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Original ArticleFree Preview

Aflibercept Monotherapy or Bevacizumab First for Diabetic Macular Edema

List of authors.
  • Chirag D. Jhaveri, M.D.,
  • Adam R. Glassman, M.S.,
  • Frederick L. Ferris, III, M.D.,
  • Danni Liu, M.S.P.H.,
  • Maureen G. Maguire, Ph.D.,
  • John B. Allen, M.D.,
  • Carl W. Baker, M.D.,
  • David Browning, M.D., Ph.D.,
  • Matthew A. Cunningham, M.D.,
  • Scott M. Friedman, M.D.,
  • Lee M. Jampol, M.D.,
  • Dennis M. Marcus, M.D.,
  • Daniel F. Martin, M.D.,
  • Carin M. Preston, M.P.H.,
  • Cynthia R. Stockdale, M.S.P.H.,
  • and Jennifer K. Sun, M.D., M.P.H.
  • for the DRCR Retina Network*

Abstract

Background

In eyes with diabetic macular edema, the relative efficacy of administering aflibercept monotherapy as compared with bevacizumab first with a switch to aflibercept if the eye condition does not improve sufficiently (a form of step therapy) is unclear.

Methods

Download a PDF of the Research Summary.

At 54 clinical sites, we randomly assigned eyes in adults who had diabetic macular edema involving the macular center and a visual-acuity letter score of 24 to 69 (on a scale from 0 to 100, with higher scores indicating better visual acuity; Snellen equivalent, 20/320 to 20/50) to receive either 2.0 mg of intravitreous aflibercept or 1.25 mg of intravitreous bevacizumab. The drug was administered at randomization and thereafter according to the prespecified retreatment protocol. Beginning at 12 weeks, eyes in the bevacizumab-first group were switched to aflibercept therapy if protocol-specified criteria were met. The primary outcome was the mean change in visual acuity over the 2-year trial period. Retinal central subfield thickness and visual acuity at 2 years and safety were also assessed.

Results

A total of 312 eyes (in 270 adults) underwent randomization; 158 eyes were assigned to receive aflibercept monotherapy and 154 to receive bevacizumab first. Over the 2-year period, 70% of the eyes in the bevacizumab-first group were switched to aflibercept therapy. The mean improvement in visual acuity was 15.0 letters in the aflibercept-monotherapy group and 14.0 letters in the bevacizumab-first group (adjusted difference, 0.8 letters; 95% confidence interval, −0.9 to 2.5; P=0.37). At 2 years, the mean changes in visual acuity and retinal central subfield thickness were similar in the two groups. Serious adverse events (in 52% of the patients in the aflibercept-monotherapy group and in 36% of those in the bevacizumab-first group) and hospitalizations for adverse events (in 48% and 32%, respectively) were more common in the aflibercept-monotherapy group.

Conclusions

In this trial of treatment of moderate vision loss due to diabetic macular edema involving the center of the macula, we found no evidence of a significant difference in visual outcomes over a 2-year period between aflibercept monotherapy and treatment with bevacizumab first with a switch to aflibercept in the case of suboptimal response. (Funded by the National Institutes of Health; Protocol AC ClinicalTrials.gov number, NCT03321513.)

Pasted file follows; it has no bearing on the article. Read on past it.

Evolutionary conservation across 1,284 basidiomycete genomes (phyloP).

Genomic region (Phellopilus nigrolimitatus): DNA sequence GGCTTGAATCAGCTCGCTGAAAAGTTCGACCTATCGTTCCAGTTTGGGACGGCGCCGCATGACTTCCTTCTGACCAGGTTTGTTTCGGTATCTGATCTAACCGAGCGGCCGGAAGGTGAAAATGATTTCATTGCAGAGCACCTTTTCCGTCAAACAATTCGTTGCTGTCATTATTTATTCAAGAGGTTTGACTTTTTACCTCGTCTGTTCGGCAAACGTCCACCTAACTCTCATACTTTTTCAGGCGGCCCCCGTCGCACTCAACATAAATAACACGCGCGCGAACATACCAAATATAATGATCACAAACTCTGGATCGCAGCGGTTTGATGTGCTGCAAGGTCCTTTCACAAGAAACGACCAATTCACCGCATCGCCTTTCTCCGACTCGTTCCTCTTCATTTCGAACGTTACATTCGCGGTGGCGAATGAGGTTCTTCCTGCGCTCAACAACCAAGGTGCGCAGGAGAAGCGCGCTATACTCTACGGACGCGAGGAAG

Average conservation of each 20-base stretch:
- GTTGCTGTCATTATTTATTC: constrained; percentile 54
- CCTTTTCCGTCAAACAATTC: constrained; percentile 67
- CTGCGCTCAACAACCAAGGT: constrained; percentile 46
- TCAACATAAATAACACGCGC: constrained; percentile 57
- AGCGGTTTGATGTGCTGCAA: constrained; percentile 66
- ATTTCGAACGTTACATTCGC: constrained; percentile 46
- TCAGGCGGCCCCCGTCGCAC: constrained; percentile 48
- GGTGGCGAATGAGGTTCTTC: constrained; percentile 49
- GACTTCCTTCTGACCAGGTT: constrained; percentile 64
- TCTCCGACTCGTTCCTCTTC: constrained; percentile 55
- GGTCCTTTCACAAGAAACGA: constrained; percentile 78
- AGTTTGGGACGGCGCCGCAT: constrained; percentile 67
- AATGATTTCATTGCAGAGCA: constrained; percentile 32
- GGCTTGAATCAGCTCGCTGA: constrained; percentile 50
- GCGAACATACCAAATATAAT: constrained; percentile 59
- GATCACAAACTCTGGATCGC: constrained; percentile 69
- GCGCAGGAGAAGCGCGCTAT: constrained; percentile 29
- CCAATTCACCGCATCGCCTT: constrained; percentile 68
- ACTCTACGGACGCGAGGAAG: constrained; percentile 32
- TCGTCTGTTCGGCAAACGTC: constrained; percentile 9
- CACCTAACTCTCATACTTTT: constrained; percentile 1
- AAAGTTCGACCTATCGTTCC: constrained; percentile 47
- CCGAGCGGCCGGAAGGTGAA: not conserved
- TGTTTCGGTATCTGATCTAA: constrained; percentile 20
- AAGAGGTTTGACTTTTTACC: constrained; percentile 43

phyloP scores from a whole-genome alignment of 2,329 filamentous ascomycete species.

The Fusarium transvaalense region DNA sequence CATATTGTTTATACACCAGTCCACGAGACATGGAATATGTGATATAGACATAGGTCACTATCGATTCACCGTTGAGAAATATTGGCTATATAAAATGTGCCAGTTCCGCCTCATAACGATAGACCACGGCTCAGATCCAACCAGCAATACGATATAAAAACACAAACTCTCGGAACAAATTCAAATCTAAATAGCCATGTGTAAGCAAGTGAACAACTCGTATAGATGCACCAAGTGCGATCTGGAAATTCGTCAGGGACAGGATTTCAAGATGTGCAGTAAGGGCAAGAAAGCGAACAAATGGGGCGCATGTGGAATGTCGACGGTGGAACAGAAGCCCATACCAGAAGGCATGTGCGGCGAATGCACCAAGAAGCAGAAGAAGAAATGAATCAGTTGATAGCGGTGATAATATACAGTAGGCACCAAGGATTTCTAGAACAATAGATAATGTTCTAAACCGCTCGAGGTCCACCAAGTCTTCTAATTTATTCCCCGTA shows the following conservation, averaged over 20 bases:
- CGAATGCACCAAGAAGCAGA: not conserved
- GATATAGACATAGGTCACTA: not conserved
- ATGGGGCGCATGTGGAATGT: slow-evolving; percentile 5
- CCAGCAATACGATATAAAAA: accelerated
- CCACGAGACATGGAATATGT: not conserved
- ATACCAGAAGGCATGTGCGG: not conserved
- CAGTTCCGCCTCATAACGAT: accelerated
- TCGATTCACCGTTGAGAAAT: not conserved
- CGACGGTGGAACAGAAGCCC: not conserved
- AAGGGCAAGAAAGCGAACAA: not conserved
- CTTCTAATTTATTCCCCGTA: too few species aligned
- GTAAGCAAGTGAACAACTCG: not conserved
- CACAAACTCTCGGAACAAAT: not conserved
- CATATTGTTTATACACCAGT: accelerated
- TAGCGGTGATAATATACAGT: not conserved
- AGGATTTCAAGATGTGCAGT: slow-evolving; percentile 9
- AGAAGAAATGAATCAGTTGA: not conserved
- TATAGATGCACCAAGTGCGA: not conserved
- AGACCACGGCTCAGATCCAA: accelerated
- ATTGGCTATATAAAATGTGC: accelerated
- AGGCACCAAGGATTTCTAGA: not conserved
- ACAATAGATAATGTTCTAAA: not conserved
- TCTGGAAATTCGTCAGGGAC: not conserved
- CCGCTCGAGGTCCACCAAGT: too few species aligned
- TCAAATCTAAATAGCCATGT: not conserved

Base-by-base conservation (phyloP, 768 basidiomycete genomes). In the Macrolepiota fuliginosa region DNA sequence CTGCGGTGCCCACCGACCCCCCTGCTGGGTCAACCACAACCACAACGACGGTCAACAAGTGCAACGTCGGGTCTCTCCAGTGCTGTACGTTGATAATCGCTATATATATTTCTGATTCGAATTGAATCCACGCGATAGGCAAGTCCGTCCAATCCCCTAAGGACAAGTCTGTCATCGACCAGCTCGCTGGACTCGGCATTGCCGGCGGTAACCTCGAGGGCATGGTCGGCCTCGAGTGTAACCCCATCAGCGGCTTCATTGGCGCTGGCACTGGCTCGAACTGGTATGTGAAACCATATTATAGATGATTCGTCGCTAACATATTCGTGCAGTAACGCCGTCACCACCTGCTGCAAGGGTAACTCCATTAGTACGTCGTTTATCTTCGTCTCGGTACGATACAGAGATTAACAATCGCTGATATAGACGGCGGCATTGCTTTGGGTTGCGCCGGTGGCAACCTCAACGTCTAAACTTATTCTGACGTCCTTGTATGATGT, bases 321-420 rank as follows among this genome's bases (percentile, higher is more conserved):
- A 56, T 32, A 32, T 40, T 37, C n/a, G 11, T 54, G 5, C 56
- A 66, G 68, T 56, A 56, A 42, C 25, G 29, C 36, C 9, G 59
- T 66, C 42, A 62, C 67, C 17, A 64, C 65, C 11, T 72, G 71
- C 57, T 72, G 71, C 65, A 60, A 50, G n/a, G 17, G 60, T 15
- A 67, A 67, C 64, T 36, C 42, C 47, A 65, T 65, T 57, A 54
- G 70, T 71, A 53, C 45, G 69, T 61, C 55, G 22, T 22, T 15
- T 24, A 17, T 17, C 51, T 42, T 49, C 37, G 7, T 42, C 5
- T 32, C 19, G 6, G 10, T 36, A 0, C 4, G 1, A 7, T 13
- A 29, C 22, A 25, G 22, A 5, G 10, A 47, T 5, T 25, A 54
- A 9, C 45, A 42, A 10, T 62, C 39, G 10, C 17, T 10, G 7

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Aflibercept or Bevacizumab First for Diabetic Macular Edema
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Funding and Disclosures

Supported by a grant (UG1EY014231) from the National Eye Institute and the National Institute of Diabetes and Digestive and Kidney Diseases of the National Institutes of Health.

Disclosure forms provided by the authors are available with the full text of this article at NEJM.org.

The content of this article is solely the responsibility of the authors and does not necessarily represent the official views of the National Institutes of Health.

This article was published on July 14, 2022, at NEJM.org.

A data sharing statement provided by the authors is available with the full text of this article at NEJM.org.

Author Affiliations

From the Retina Consultants of Austin and the Austin Research Center for Retina — both in Austin, TX (C.D.J.); the Jaeb Center for Health Research, Tampa (A.R.G., D.L., M.G.M., C.M.P., C.R.S.), the Florida Retina Institute, Orlando (M.A.C.), and Florida Retina Consultants, Lakeland (S.M.F.) — all in Florida; Ophthalmic Research Consultants, Waxhaw (F.L.F.), and Southeast Clinical Research Associates (J.B.A.) and Charlotte Eye, Ear, Nose, and Throat Associates (D.B.), Charlotte — all in North Carolina; the Ophthalmology Group, Paducah, KY (C.W.B.); the Feinberg School of Medicine, Northwestern University, Chicago (L.M.J.); the Southeast Retina Center, Augusta, GA (D.M.M.); Cole Eye Institute, Cleveland Clinic, Cleveland (D.F.M.); and the Joslin Diabetes Center, Beetham Eye Institute, and the Department of Ophthalmology, Harvard Medical School, Boston (J.K.S.).

Mr. Glassman can be contacted at or at the Jaeb Center for Health Research, 15310 Amberly Dr., Suite 350, Tampa, FL 33647.

A list of the members of the DRCR Retina Network is provided in the Supplementary Appendix, available at NEJM.org.

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